Green is to a plant what beige is to the country club set: a neutral mask hiding the riotous circulation of other substances beneath the surface. But a cold snap strikes and whoops—the paisley underwear starts to show through.
What happens is the chlorophylls are gone. Chlorophylls are the chemicals that makes leaves green. They catalyze sugar and starch production. Gone might not actually be the right word. Used up is more like it. Trees sense the approach of autumn, and grow a layer of cork between the main stem and the leaf, making the transfer of chemicals more difficult. It's like corking a bottle to preserve the contents. And when the corks go on, then the lights are turned up—whatever is left in those cellular rooms is caught in the bright glare of crystalline autumn light.
So who are the late summer partiers? The yellows and oranges are the caretenoids. If you want a memory device to impress your companions with your command of botanical terms, think orange, think carrots . . . caretenoids. Caretenoids are also the coloring agents for egg yolks, daffodils, and canaries.
The alarming reds and purples are caused by anthocyanins (which also color plums and sometimes the edges of new spring leaves). You know how it's hard to get out of a nice warm sleeping bag on a cold morning? Warmth helps circulation. Similarly, anthocyanins are red pigments formed from sugar trapped in the leaves by the cold night air. The only memory device I can think of for anthocyanin is "cyan," which is actually a blue-green color. That may not be a big help. Try cyanide, a ghoulish poison which may seem like a viable alternative when you're deep in the midst of a botany exam.
If you're on the track for fall color, it helps to know the best conditions. It's a short list. Combine dry, autumn days. Nighttime temperatures in the 40s. And deciduous trees—that is, trees that lose their leaves over the winter. That's it.
If it's been a rainy, gray week, the foliage display will probably be so-so, at best. But if it's been a clear, brilliant week, and suddenly you've needed a sweater every night, rev up the engine. The trees are likely to be putting on a pageant.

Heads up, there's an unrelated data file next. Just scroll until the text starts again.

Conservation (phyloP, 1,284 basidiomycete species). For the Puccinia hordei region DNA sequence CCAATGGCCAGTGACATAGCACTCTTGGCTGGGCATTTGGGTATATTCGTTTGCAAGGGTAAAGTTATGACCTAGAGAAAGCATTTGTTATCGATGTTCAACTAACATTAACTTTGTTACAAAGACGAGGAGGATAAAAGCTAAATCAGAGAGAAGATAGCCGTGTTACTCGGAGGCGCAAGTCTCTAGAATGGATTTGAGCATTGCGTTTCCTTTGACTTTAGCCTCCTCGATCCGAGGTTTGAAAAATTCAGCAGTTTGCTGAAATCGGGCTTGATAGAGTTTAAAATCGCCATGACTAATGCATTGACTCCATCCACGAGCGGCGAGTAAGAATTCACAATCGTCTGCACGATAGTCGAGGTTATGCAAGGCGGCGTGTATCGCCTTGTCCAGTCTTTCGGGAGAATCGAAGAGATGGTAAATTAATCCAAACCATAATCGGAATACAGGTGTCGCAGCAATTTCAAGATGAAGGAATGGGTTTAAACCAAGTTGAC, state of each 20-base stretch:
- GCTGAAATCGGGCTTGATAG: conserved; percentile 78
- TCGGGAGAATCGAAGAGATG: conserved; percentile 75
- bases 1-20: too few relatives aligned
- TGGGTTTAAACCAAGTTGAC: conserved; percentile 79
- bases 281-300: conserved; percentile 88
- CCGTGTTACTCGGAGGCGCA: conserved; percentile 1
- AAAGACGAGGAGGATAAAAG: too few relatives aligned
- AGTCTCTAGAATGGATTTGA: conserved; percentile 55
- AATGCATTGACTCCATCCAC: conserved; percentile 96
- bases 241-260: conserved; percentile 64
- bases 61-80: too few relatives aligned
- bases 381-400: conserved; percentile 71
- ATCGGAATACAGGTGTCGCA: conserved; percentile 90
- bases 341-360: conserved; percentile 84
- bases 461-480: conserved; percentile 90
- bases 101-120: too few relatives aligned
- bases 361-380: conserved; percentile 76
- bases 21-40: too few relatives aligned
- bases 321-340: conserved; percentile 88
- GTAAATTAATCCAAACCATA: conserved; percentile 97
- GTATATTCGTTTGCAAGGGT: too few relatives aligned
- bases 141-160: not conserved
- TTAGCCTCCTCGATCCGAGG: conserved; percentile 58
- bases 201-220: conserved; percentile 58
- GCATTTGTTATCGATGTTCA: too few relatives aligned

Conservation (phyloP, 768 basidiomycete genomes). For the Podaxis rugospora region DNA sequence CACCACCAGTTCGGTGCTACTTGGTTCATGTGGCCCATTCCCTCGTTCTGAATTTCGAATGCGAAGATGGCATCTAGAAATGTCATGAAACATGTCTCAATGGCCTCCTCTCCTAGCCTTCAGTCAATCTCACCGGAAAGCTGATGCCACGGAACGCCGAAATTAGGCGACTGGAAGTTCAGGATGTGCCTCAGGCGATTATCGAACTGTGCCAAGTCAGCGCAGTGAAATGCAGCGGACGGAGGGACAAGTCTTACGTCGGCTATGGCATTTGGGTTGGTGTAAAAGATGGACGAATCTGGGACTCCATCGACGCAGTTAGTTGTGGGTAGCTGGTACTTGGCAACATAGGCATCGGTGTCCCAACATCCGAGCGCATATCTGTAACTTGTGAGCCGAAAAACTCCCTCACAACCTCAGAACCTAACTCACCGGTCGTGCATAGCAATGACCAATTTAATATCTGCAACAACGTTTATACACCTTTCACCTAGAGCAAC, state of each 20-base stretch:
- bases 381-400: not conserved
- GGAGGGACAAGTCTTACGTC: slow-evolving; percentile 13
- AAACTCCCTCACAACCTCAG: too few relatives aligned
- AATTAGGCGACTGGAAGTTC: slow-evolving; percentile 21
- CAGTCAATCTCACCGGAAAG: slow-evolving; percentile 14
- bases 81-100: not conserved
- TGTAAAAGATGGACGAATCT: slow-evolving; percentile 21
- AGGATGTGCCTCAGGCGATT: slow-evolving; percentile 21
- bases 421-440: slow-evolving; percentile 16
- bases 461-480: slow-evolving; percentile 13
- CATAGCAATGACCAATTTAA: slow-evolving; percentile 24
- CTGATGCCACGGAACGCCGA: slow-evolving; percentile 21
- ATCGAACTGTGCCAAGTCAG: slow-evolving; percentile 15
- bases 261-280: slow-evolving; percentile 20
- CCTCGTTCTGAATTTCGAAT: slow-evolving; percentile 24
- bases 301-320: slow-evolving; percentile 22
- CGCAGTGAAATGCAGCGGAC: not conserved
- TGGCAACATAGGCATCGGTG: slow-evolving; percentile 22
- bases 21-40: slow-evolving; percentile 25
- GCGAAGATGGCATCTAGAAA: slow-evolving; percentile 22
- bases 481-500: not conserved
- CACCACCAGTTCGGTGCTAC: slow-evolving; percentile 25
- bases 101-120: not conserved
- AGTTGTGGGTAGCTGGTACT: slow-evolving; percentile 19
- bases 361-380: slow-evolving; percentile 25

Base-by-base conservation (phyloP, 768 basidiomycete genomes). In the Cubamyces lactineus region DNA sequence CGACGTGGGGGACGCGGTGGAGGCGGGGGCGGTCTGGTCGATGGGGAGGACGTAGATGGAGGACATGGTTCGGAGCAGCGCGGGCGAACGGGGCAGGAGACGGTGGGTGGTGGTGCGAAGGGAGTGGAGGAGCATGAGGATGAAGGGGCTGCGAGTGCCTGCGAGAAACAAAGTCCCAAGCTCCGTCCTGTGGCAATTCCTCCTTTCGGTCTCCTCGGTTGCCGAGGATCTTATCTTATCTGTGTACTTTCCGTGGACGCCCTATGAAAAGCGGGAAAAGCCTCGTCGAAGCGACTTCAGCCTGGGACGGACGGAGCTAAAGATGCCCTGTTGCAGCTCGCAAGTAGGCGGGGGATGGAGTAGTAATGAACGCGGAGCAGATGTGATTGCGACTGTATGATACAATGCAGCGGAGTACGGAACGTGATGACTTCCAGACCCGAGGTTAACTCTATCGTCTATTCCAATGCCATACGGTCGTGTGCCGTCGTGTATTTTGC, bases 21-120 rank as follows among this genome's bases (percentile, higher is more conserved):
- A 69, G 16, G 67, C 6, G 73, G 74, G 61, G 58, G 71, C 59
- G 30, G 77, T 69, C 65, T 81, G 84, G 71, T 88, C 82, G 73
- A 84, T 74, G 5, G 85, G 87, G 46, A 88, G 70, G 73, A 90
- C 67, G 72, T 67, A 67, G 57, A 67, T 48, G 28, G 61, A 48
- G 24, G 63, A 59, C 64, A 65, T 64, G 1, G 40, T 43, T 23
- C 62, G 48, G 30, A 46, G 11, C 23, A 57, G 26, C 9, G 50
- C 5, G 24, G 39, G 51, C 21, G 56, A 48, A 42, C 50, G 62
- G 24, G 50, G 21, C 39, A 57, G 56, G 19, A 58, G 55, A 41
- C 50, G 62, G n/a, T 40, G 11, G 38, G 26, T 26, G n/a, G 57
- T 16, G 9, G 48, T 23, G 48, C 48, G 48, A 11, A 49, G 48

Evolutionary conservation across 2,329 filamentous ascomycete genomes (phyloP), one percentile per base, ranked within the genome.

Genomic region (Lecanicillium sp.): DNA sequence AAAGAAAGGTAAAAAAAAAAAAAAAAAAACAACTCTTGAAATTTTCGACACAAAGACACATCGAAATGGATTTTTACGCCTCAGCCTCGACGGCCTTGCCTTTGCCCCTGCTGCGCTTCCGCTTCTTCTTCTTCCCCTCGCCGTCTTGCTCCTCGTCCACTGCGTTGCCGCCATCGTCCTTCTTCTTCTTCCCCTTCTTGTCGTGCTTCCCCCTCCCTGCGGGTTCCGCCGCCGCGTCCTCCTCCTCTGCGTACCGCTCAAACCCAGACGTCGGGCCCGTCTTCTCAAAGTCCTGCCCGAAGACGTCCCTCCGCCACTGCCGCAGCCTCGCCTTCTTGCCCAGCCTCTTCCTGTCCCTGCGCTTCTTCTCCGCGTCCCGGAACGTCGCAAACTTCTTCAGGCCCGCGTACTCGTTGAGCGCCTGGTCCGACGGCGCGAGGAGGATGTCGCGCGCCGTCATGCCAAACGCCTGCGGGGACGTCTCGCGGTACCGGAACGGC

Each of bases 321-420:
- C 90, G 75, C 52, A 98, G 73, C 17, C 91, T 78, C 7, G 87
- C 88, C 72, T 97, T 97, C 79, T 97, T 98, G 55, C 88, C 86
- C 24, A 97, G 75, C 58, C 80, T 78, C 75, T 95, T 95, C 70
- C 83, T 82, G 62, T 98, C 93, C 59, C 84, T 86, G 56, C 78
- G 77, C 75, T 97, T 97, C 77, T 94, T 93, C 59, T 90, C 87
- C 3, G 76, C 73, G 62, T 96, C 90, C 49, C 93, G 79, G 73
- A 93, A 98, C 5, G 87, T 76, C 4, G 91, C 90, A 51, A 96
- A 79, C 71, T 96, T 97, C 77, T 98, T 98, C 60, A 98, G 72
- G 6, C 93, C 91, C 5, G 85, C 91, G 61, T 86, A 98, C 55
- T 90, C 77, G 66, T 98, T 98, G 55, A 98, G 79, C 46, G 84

I say this with only a hint of regional pride, but the best place in the world to see leaves change is the northeastern U.S. and southeastern Canada. The forests here have a wide variety of deciduous trees and the climate cooperates, frequently stunningly. Generally, the leaves turning travels north to south, and higher to lower. In the northeast, Maine leads off in mid-September, ending with the coastal areas of southern New England around the fourth week of October. Sugar maples turn a brilliant orange red. Sassafras, dogwood, sweetgum, black tupelo, and northern red oak and scarlet oak turn scarlet, flushed with anthocyanin. Birch, hickory, poplar, and mountain ash, service berry, butternuts, and witch hazel turn bright yellow. And with different dominant trees and understory trees and streamside trees and upper and lower slope trees all growing in visual proximity, it's natural psychedelia. Totally.
The Midwest is a close rival to the Northeast. Wisconsin, Minnesota, and Michigan all can have brilliant displays. The forests of the Rocky Mountains and the west tend to be evergreen—ponderosa pine, redwood, spruce, and the like—so mainly it's the bright yellow aspens that change color in these climes, which, truth be told, can be amazing.
The forests of the south don't have the right mix of trees, nor the sudden cold snaps. The autumnal hardwood forests here tend towards warm russet brown with maybe touches of bright yellow—pleasant, but a far cry from the fiery displays of New England. Call me a damn Yankee all you want.
National forests, being forests, have lots of trees changing color. And being public land, offer superior opportunities to get out of the car and experience the leaves close up. GORP has the best information around on national forests, with many suggested hikes, drives, and paddles. Some of the best for New England leaf peeping are the White Mountain Forest in New Hampshire and the Green Mountain Forest in Vermont.
The Monongahela Forest in West Virginia is no fall slouch, and even areas of the George Washington Forest in Virginia and the Nantahalla Forest in North Carolina have lots of fall interest. All of the Midwest national forests feature fall color—take a look at the Hiawatha and Ottawa in Michigan, the Chippewa and Superior in Minnesota, the Shawnee in Illinois, and the Hoosier in Indiana. For Rocky Mountain color, try any of the forests in Colorado and Wyoming, or Montana and Idaho.
So go explore. And do me a favor. Make a big pile of fallen leaves and pick out the stones and sticks. Then dive in!
Details mentioned in this article were accurate at the time of publication